What the counsel didn’t say was that Jones couldn’t have put over his crooked deal without the connivance of the U.S. Supreme Court, which denied a bondholders’ appeal for a review of the case, or of the Interstate Commerce Commission, which approved the phony bankruptcy.

During the Senate committee hearings it was brought out that the Jones gang deliberately diverted in 1943 and 1944 some $31 millions of B&O net profits from repayment of the RFC loans, to the purchase of various B.&O. bonds; that the secretary of the B.&O. had doctored the minutes of the B.&O. executive committee meetings so as to eliminate therefrom certain references to the impending “bankruptcy” game; that Russell Snodgrass, former assistant general counsel of RFC who became vice-president of the B.&O. had furnished the ICC with an inaccurate estimate of the cash and government bonds owned by the B.&O., making a small error of about $50 million.

The Jones’ insiders, in addition, made tens of millions of dollars by purchasing B.&O. stock. The silliness of throwing the B.&O. into bankruptcy may be understood when it is recalled that from 1939 to 1945 the railroad made more than $110 millions in profits, after all taxes.

Jones took care of many members of his political machine in the course of his “job” on the B.&O. For instance, one young lawyer, named Baukhages, testified he received only $2,000 a year with the RFC, but that Jones put him in as general solicitor of the B.&O. legal department where he now receives $18,500 a year.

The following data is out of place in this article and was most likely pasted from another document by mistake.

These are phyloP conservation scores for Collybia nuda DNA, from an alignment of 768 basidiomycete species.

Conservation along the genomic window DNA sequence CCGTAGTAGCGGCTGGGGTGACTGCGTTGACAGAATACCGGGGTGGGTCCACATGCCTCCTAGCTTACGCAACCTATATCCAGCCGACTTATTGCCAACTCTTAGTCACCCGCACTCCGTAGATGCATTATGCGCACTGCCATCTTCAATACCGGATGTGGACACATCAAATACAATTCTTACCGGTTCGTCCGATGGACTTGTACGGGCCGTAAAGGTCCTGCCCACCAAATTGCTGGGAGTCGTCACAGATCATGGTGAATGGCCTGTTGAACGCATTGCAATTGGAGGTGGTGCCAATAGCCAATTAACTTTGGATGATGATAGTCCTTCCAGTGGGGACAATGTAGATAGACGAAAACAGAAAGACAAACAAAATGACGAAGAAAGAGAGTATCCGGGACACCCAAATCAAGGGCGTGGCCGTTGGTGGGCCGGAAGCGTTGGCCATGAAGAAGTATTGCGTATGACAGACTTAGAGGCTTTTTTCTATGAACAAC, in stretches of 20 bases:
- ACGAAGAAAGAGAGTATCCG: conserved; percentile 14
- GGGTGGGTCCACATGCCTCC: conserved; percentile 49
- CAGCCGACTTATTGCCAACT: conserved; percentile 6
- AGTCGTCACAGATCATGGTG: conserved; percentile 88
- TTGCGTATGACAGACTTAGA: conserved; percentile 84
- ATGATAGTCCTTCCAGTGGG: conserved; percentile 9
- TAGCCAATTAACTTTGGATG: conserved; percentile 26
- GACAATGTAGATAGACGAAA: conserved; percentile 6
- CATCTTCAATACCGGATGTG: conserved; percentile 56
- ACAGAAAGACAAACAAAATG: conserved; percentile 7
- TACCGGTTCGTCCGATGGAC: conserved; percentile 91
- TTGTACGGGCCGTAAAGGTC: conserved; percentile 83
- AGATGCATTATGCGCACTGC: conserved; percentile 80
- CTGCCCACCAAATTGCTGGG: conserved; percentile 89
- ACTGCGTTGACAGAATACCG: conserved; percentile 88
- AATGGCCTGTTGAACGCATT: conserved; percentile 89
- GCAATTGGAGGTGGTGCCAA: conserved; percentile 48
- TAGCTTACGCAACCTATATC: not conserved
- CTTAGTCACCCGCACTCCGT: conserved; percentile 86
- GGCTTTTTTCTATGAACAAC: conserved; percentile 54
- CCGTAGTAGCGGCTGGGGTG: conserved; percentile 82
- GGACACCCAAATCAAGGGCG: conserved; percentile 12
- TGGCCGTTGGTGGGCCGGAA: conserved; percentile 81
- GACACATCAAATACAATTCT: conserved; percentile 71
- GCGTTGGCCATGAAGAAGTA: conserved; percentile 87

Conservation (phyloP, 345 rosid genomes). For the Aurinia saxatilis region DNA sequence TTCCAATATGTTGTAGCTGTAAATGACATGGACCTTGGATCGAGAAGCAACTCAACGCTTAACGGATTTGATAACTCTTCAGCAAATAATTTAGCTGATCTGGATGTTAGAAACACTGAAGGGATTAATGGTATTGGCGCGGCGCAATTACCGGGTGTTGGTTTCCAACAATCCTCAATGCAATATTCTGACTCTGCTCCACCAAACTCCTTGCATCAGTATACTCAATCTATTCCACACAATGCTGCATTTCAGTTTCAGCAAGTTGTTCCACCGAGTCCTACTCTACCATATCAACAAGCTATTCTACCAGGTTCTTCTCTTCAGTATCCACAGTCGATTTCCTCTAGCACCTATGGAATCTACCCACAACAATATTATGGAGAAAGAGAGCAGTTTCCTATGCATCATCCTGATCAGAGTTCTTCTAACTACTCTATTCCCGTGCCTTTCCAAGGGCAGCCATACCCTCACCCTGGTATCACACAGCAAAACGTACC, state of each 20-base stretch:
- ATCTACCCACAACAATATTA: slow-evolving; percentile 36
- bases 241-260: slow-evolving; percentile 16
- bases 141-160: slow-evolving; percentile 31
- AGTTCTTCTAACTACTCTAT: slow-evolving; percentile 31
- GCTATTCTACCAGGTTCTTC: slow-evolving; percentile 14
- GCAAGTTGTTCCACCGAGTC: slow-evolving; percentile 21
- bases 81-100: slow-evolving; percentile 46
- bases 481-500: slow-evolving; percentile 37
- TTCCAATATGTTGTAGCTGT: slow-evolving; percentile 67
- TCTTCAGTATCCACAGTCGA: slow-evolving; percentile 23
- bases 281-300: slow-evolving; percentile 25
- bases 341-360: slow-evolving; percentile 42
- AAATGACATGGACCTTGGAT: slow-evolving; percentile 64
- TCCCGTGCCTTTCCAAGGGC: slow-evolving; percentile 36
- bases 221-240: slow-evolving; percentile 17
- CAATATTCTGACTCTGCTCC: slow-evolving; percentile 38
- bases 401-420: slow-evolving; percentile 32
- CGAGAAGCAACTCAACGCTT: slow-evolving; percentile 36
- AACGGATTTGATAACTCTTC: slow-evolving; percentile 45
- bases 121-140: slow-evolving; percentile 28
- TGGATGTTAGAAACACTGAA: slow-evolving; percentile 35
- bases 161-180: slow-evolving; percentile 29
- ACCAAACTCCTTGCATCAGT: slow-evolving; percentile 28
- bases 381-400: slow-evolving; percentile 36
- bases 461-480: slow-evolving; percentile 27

The RFC has functioned for years as a pipeline from the U.S. Treasury to politically-favored businessmen of the nation. “We just tried to be helpful to the business of the country. We were helpful to the B.&O.,” testified pious Charles Henderson, retiring RFC chairman.

Clay, the guy who finally squealed, is a brother-in- law of Adolph Berle, one of Roosevelt’s fair-haired braintrusters. It was brought out that Berle once put in a plug for his in-law with the chairman of the B.&O. executive committee, suggesting that Clay be made general counsel of the railroad. When Clay was turned down for that juicy post, he decided to blab.

Even with all this evidence of Big Business shenanigans, it appears that the Jones gang is going to try to bluster its way through. On April 14 the B.&O. executive committee met and president Roy White of the railroad wrote Senator Tobey that the railroad was going through with its plans. Senator Tobey had written to suggest that it would be “the course of wisdom and an indication of the usual respect for the Senate banking and currency committee” for the RFC to take steps to defer carrying out the arrangements provided for in the B.&O. plan until the committee had decided on validity of the RFC participation.

Fifty years ago such a financial scandal, touching some of the highest politicians and bankers in the country, would have rocked the United States. Even as recently as 1923, in the Teapot Dome investigation, the public displayed an interest in the ways Big Business was using the government to enrich itself. Today we are shockproof. Apparently we all take it for granted that the politicians and the Wealthy whom they serve use the government to further their own private interests. After all, what’s a billion-dollar railroad, compared with the waste and corruption of the recent war?

Jones? A fine God-fearing man. Friend and appointee of President Roosevelt’s. Rich, upstanding citizen who served his country well in the recent war. A capitalist among capitalists. True patriot and epitome of our great democracy.